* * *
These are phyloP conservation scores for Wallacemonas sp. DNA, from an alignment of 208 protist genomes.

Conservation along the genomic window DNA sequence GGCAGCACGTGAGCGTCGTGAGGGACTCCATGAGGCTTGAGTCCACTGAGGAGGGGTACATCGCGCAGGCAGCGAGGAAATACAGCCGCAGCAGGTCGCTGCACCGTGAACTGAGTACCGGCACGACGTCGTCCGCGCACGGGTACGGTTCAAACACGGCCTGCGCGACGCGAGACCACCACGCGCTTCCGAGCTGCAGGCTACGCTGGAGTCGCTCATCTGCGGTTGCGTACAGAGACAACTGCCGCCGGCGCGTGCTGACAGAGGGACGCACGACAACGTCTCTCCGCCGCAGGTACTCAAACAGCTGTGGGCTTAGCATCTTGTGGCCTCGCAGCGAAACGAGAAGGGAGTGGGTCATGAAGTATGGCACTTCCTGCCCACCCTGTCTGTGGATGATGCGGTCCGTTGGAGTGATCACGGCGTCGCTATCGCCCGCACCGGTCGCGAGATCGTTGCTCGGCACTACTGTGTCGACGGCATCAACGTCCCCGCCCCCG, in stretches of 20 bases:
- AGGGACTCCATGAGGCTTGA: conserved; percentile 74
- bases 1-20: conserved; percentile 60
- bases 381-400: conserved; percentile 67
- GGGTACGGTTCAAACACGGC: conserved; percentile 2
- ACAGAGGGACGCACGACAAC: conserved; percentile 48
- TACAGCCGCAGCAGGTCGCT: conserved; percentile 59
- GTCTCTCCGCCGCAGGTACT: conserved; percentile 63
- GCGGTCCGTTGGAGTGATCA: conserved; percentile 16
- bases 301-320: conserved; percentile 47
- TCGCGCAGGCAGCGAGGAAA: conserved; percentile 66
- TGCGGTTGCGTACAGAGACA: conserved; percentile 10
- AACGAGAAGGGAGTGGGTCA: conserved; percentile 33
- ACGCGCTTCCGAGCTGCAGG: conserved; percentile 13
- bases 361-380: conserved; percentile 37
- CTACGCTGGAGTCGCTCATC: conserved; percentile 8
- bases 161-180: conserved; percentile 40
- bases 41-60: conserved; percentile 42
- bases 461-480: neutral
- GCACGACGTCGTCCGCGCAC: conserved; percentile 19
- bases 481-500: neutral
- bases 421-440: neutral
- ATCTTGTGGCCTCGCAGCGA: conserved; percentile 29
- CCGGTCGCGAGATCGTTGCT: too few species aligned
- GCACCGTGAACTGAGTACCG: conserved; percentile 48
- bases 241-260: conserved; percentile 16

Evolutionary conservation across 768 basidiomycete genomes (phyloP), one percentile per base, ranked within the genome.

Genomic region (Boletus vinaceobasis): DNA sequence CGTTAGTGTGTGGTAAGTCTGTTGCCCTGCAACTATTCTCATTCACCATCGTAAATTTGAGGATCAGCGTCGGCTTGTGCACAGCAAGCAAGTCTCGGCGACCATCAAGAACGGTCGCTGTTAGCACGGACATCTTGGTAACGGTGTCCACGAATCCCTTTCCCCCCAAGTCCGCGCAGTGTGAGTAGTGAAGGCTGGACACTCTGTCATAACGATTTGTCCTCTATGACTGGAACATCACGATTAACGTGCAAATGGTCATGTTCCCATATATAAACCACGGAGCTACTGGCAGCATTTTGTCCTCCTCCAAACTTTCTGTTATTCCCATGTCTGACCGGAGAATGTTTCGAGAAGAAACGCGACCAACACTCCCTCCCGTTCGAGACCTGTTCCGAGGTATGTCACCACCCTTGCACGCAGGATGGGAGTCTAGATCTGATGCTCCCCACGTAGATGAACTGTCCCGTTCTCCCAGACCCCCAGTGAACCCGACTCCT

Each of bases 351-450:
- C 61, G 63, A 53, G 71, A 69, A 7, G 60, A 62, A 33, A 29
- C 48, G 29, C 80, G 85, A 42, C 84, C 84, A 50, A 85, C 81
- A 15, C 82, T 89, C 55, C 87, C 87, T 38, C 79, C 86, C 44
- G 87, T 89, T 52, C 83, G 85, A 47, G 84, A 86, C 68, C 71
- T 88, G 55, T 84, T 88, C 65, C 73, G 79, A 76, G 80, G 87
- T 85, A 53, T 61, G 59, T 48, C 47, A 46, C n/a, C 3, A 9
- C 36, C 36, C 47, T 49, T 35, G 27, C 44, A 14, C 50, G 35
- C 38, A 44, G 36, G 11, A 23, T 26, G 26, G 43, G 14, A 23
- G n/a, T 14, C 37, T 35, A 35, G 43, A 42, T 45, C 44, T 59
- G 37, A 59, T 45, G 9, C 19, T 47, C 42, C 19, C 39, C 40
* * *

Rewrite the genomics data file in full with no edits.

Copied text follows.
These are phyloP conservation scores for Wallacemonas sp. DNA, from an alignment of 208 protist genomes.

Conservation along the genomic window DNA sequence GGCAGCACGTGAGCGTCGTGAGGGACTCCATGAGGCTTGAGTCCACTGAGGAGGGGTACATCGCGCAGGCAGCGAGGAAATACAGCCGCAGCAGGTCGCTGCACCGTGAACTGAGTACCGGCACGACGTCGTCCGCGCACGGGTACGGTTCAAACACGGCCTGCGCGACGCGAGACCACCACGCGCTTCCGAGCTGCAGGCTACGCTGGAGTCGCTCATCTGCGGTTGCGTACAGAGACAACTGCCGCCGGCGCGTGCTGACAGAGGGACGCACGACAACGTCTCTCCGCCGCAGGTACTCAAACAGCTGTGGGCTTAGCATCTTGTGGCCTCGCAGCGAAACGAGAAGGGAGTGGGTCATGAAGTATGGCACTTCCTGCCCACCCTGTCTGTGGATGATGCGGTCCGTTGGAGTGATCACGGCGTCGCTATCGCCCGCACCGGTCGCGAGATCGTTGCTCGGCACTACTGTGTCGACGGCATCAACGTCCCCGCCCCCG, in stretches of 20 bases:
- AGGGACTCCATGAGGCTTGA: conserved; percentile 74
- bases 1-20: conserved; percentile 60
- bases 381-400: conserved; percentile 67
- GGGTACGGTTCAAACACGGC: conserved; percentile 2
- ACAGAGGGACGCACGACAAC: conserved; percentile 48
- TACAGCCGCAGCAGGTCGCT: conserved; percentile 59
- GTCTCTCCGCCGCAGGTACT: conserved; percentile 63
- GCGGTCCGTTGGAGTGATCA: conserved; percentile 16
- bases 301-320: conserved; percentile 47
- TCGCGCAGGCAGCGAGGAAA: conserved; percentile 66
- TGCGGTTGCGTACAGAGACA: conserved; percentile 10
- AACGAGAAGGGAGTGGGTCA: conserved; percentile 33
- ACGCGCTTCCGAGCTGCAGG: conserved; percentile 13
- bases 361-380: conserved; percentile 37
- CTACGCTGGAGTCGCTCATC: conserved; percentile 8
- bases 161-180: conserved; percentile 40
- bases 41-60: conserved; percentile 42
- bases 461-480: neutral
- GCACGACGTCGTCCGCGCAC: conserved; percentile 19
- bases 481-500: neutral
- bases 421-440: neutral
- ATCTTGTGGCCTCGCAGCGA: conserved; percentile 29
- CCGGTCGCGAGATCGTTGCT: too few species aligned
- GCACCGTGAACTGAGTACCG: conserved; percentile 48
- bases 241-260: conserved; percentile 16

Evolutionary conservation across 768 basidiomycete genomes (phyloP), one percentile per base, ranked within the genome.

Genomic region (Boletus vinaceobasis): DNA sequence CGTTAGTGTGTGGTAAGTCTGTTGCCCTGCAACTATTCTCATTCACCATCGTAAATTTGAGGATCAGCGTCGGCTTGTGCACAGCAAGCAAGTCTCGGCGACCATCAAGAACGGTCGCTGTTAGCACGGACATCTTGGTAACGGTGTCCACGAATCCCTTTCCCCCCAAGTCCGCGCAGTGTGAGTAGTGAAGGCTGGACACTCTGTCATAACGATTTGTCCTCTATGACTGGAACATCACGATTAACGTGCAAATGGTCATGTTCCCATATATAAACCACGGAGCTACTGGCAGCATTTTGTCCTCCTCCAAACTTTCTGTTATTCCCATGTCTGACCGGAGAATGTTTCGAGAAGAAACGCGACCAACACTCCCTCCCGTTCGAGACCTGTTCCGAGGTATGTCACCACCCTTGCACGCAGGATGGGAGTCTAGATCTGATGCTCCCCACGTAGATGAACTGTCCCGTTCTCCCAGACCCCCAGTGAACCCGACTCCT

Each of bases 351-450:
- C 61, G 63, A 53, G 71, A 69, A 7, G 60, A 62, A 33, A 29
- C 48, G 29, C 80, G 85, A 42, C 84, C 84, A 50, A 85, C 81
- A 15, C 82, T 89, C 55, C 87, C 87, T 38, C 79, C 86, C 44
- G 87, T 89, T 52, C 83, G 85, A 47, G 84, A 86, C 68, C 71
- T 88, G 55, T 84, T 88, C 65, C 73, G 79, A 76, G 80, G 87
- T 85, A 53, T 61, G 59, T 48, C 47, A 46, C n/a, C 3, A 9
- C 36, C 36, C 47, T 49, T 35, G 27, C 44, A 14, C 50, G 35
- C 38, A 44, G 36, G 11, A 23, T 26, G 26, G 43, G 14, A 23
- G n/a, T 14, C 37, T 35, A 35, G 43, A 42, T 45, C 44, T 59
- G 37, A 59, T 45, G 9, C 19, T 47, C 42, C 19, C 39, C 40